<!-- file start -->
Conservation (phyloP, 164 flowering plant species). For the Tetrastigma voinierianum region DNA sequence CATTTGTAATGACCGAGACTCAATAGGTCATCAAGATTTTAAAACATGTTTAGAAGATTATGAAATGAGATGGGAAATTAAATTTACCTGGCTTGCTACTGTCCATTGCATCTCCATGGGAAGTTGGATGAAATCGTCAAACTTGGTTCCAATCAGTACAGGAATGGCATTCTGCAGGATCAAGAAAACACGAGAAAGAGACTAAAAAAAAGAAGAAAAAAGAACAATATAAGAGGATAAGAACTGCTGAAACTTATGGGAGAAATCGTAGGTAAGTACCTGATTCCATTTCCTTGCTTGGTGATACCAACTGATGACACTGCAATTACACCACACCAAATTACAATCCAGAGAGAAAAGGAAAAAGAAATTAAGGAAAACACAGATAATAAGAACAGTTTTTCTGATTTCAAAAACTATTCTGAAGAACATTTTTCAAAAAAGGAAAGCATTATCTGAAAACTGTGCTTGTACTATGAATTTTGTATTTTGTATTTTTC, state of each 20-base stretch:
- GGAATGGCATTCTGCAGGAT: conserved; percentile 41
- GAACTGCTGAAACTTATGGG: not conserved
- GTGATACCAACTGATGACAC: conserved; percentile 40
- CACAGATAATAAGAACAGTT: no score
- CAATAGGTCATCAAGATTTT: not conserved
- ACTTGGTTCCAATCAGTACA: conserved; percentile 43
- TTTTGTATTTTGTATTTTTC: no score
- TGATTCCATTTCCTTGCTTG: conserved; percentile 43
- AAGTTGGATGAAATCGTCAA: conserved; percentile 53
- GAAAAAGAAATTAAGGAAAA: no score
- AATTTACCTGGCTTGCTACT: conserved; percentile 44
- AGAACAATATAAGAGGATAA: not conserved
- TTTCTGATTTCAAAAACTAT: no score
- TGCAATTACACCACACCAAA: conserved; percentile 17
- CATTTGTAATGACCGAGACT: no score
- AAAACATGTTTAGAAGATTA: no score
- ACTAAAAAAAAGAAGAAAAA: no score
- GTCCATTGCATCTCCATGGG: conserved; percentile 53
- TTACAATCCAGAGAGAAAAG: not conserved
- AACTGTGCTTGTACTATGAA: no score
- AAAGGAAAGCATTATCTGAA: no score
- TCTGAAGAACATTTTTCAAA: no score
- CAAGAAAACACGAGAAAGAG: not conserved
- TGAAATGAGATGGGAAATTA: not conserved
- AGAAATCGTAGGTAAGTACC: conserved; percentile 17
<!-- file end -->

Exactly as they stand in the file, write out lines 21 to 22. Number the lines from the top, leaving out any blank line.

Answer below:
- AACTGTGCTTGTACTATGAA: no score
- AAAGGAAAGCATTATCTGAA: no score